Appendix A: elliptic vortex in a uniform shear
In his monograph, Saffman (1992) reports the existence of an exact solution of the incompressible two-dimensional Euler equation consisting of an elliptic patch of uniform vorticity embedded in a simple shear . Since this vortex solution is the starting point of our study, we establish in this appendix the condition (13) for its existence and construct the corresponding streamfunction. These results will be useful for subsequent studies.
where is a constant ( for the Keplerian shear considered in Sect. 2.2). The associated vorticity is .
where is the aspect ratio of the elliptic patch (a and b denote the semi-axis in the x and y directions respectively) and the vorticity. We can check that the fluid particles move at constant angular velocity along concentric ellipses with aspect ratio q.
For an incompressible two-dimensional flow, it is convenient to introduce a streamfunction defined by (where is a unit vector normal to the flow). For a given vorticity field, the streamfunction is solution of the Poisson equation
where B, and are some constants. At large distances, and (where r and are polar coordinates) and we recover the usual multipolar expansion of the streamfunction. The condition that the vortex boundary is a streamline destroys most of the terms in the series (A.19). There remains only
We must also satisfy the continuity of the tangential velocity at the contact with the vortex. To that purpose, we need first to express the streamfunction (A.6) inside the vortex in terms of elliptic coordinates. We find:
The relations (A.24) and (A.21) just determine the constants and B appearing in the expression (A.20) of the streamfunction. In addition, the condition (A.23) must be satisfied for a solution to exist. In a given shear, Eq. (A.23) imposes a relation between the vorticity and the aspect ratio of the vortex.
Appendix B: gravitational instability of a turbulent rotating disk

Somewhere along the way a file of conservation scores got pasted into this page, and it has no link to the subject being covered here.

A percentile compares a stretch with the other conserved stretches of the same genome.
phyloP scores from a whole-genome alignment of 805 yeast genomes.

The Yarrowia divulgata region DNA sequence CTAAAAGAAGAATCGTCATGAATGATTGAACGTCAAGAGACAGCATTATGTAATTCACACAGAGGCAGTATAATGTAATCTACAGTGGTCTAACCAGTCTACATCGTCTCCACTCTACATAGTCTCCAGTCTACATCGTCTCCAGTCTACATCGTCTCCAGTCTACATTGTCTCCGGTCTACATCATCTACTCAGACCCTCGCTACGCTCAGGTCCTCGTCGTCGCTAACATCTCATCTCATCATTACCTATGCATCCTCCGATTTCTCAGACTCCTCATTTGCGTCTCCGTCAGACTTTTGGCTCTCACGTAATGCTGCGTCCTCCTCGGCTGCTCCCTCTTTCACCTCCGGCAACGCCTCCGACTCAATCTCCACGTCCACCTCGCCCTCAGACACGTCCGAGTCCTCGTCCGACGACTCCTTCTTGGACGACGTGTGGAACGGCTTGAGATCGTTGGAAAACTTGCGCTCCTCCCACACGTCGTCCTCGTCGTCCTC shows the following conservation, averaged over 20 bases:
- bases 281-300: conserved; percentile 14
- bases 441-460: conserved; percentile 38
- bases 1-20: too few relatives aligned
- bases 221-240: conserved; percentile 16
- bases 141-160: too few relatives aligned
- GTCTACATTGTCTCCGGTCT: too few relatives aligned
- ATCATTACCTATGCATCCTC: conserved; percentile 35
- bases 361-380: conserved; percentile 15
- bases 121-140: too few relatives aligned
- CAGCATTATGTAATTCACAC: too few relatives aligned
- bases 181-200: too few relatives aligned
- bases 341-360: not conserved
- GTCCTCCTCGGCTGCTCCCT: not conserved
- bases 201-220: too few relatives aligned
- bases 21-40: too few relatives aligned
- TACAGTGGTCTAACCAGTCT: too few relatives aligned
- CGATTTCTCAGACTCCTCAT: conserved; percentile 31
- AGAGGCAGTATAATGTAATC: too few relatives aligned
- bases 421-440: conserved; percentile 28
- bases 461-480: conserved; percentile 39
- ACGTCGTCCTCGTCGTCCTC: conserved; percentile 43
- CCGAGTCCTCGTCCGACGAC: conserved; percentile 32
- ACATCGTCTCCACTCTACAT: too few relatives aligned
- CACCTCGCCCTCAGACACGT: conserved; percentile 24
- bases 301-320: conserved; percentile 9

In this appendix, we derive an instability criterion for a turbulent rotating disk in the approximation where the disk is a sheet of zero thickness with constant mean density and constant angular velocity . Our study is inspired by the work of Chandrasekhar (1951) concerning the stability of an infinite homogeneous turbulent medium. To our knowledge, the results presented in this appendix are new.
The symbols have their usual meaning and is the vector rotated by . The velocity field is purely two-dimensional and, in Eqs. (B.1)(B.2), there is summation over repeated indices. In Eq. (B.3), the -function insures that the disk is infinitely thin.
where denotes the velocity of sound. Then, we invoke Jeans swindle (see, e.g., Binney & Tremaine, 1987) to eliminate the centrifugal term, i.e. we write
This process is permissible if we assume that the centrifugal force is balanced by a gravitational force that is produced by some unspecified mass distribution (recall that for an infinite uniform disk, is necessarily vertical and cannot, by itself, compensate the centrifugal force). In our situation, the external force is provided by the sun's gravity. With the further approximation
Eqs. (B.15) (B.17) and (B.19) are perfectly general but the system is not closed since the evolution of involves the fourth-order correlation functions and which are not known. To go further, we shall suppose that these fourth-order correlations can be expressed in terms of the second-order correlations as in a joint Gaussian distribution. For our purposes, this approximation is reasonable and should provide ample accuracy. Then, by virtue of Wick's theorem, we have:
Eqs. (B.15)(B.23) and (B.19) are mathematically similar to the linearized equations which appear in the usual problem of the Jeans instability for a thin rotating disk (see, e.g., Binney & Tremaine 1987). However, their physical meaning is different since Eqs. (B.15)(B.23) and (B.19) have been derived explicitly from the analysis of the correlations in a turbulent medium.
where is the Bessel function of order zero. The solution (B.26) satisfies the Laplace equation for [see Eq. (B.19)]. In the plane , we have . Eq. (B.19) implies that must be related to in a special manner. To see that, we integrate the Poisson equation from to (where is a positive constant) and let . Since and are continuous at , but is not, we have:
This result differs from the usual dispersion relation (77) in the occurence of in place of and by a factor 2. Similar differences with the usual Jeans dispersion relation occur in the analysis of an infinite homogeneous turbulent medium (Chandrasekhar 1951).
This is the generalisation of the Toomre instability criterion (78) to the case where the disk is turbulent. For a real disk, with finite thickness H, should be replaced by since small-scale fluctuations are basically three-dimensional. When the turbulent dispersion dominates over the sound velocity like in our study, we obtain
This result justifies the procedure used in Sect. 3.4 of replacing the sound velocity occuring in Eq. (78) by the more relevant turbulent dispersion of the particles. However, in more general situations, the turbulent dispersion needs not be large compared to the velocity of sound and the criterion (B.35) should be used.
© European Southern Observatory (ESO) 2000
Online publication: April 17, 2000